Goal setting is one of the most replicated and influential paradigms in the management literature. Advocates of goal setting have had a substantial impact on research, management education, and management practice. This chapter argues that the beneficial effects of goal setting have been overstated and that systematic harm caused by goal setting has been largely ignored. It identifies specific side effects associated with goal setting, including a narrow focus that neglects non-goal areas, distorted risk preferences, a rise in unethical behavior, inhibited learning, corrosion of organizational culture, and reduced intrinsic motivation. The chapter offers a warning label to accompany the practice of setting goals. It begins by describing the systematic and predictable ways in which goal setting harms organizations. The chapter describes how the use of goal setting can degrade employee performance by narrowing focus to neglect important but nonspecified goals, motivating risky and unethical behaviors, inhibiting learning, corroding organizational culture, and reducing intrinsic motivation.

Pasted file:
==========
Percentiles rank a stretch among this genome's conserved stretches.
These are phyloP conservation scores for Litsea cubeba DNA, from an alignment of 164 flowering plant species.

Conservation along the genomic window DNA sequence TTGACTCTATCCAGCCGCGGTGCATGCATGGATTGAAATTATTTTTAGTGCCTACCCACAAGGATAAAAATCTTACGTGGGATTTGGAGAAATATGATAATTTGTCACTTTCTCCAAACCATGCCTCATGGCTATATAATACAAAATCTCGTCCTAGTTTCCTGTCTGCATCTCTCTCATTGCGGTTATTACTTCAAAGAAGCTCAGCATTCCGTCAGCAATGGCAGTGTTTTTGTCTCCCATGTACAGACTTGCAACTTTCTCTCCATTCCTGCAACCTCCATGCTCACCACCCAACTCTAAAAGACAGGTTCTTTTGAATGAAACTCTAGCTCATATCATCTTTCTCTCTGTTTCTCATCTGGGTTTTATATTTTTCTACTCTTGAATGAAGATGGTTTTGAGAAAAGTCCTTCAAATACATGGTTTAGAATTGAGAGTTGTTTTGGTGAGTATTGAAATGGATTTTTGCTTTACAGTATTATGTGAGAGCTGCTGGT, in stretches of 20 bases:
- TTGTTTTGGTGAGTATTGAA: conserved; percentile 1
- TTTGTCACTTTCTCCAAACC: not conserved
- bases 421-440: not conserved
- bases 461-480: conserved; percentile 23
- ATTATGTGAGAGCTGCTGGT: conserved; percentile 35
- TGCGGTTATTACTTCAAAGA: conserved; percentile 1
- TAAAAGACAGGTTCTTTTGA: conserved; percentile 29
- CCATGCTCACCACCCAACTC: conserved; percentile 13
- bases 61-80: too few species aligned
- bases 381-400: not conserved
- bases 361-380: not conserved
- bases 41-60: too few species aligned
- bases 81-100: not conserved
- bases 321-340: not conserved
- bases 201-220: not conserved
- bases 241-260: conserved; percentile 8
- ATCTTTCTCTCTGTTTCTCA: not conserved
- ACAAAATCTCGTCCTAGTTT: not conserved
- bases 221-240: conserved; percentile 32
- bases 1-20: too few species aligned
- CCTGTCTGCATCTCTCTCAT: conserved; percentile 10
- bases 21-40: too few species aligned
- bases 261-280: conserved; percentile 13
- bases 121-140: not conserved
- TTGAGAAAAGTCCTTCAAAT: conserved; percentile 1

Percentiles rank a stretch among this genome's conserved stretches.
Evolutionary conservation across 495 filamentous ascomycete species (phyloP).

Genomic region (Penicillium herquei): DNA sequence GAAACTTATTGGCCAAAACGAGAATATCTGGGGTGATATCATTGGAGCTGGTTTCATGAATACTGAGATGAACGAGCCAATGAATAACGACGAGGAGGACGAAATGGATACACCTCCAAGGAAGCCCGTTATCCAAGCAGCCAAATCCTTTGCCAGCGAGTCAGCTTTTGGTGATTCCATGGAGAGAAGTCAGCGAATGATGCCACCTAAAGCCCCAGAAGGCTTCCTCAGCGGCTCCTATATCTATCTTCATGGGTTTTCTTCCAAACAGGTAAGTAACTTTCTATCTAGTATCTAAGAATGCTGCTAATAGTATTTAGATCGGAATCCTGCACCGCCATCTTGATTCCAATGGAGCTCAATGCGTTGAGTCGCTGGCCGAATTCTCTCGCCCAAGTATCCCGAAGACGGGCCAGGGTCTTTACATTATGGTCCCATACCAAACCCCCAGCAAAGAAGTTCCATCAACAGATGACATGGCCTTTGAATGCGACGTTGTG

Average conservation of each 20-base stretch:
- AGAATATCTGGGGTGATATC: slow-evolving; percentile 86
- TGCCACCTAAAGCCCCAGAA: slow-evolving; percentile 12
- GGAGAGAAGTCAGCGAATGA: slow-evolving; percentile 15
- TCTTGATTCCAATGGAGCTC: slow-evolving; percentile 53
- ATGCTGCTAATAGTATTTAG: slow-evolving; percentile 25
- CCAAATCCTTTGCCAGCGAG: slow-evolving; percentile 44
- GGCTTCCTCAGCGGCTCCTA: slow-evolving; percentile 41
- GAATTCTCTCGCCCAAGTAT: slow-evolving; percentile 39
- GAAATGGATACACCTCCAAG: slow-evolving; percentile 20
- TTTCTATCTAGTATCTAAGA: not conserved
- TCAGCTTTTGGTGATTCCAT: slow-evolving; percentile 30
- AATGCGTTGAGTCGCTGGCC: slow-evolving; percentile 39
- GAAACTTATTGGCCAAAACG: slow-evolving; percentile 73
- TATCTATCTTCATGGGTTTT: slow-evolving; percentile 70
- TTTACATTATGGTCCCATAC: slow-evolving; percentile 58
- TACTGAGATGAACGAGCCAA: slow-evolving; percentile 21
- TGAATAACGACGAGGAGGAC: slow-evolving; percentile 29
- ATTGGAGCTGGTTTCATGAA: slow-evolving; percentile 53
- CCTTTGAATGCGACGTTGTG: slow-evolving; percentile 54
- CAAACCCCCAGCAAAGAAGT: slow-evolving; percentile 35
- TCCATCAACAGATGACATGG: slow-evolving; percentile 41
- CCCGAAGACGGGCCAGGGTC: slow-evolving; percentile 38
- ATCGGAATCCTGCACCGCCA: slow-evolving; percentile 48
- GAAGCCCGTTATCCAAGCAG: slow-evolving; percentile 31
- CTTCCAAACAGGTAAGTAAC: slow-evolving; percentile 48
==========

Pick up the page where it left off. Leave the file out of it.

Ordóñez, Lisa, Maurice Schweitzer, Adam Galinsky, and Max Bazerman. "Goals Gone Wild: The Systematic Side Effects of Overprescribing Goal Setting." Organizational Collaboration. Routledge, 2020, 21-34.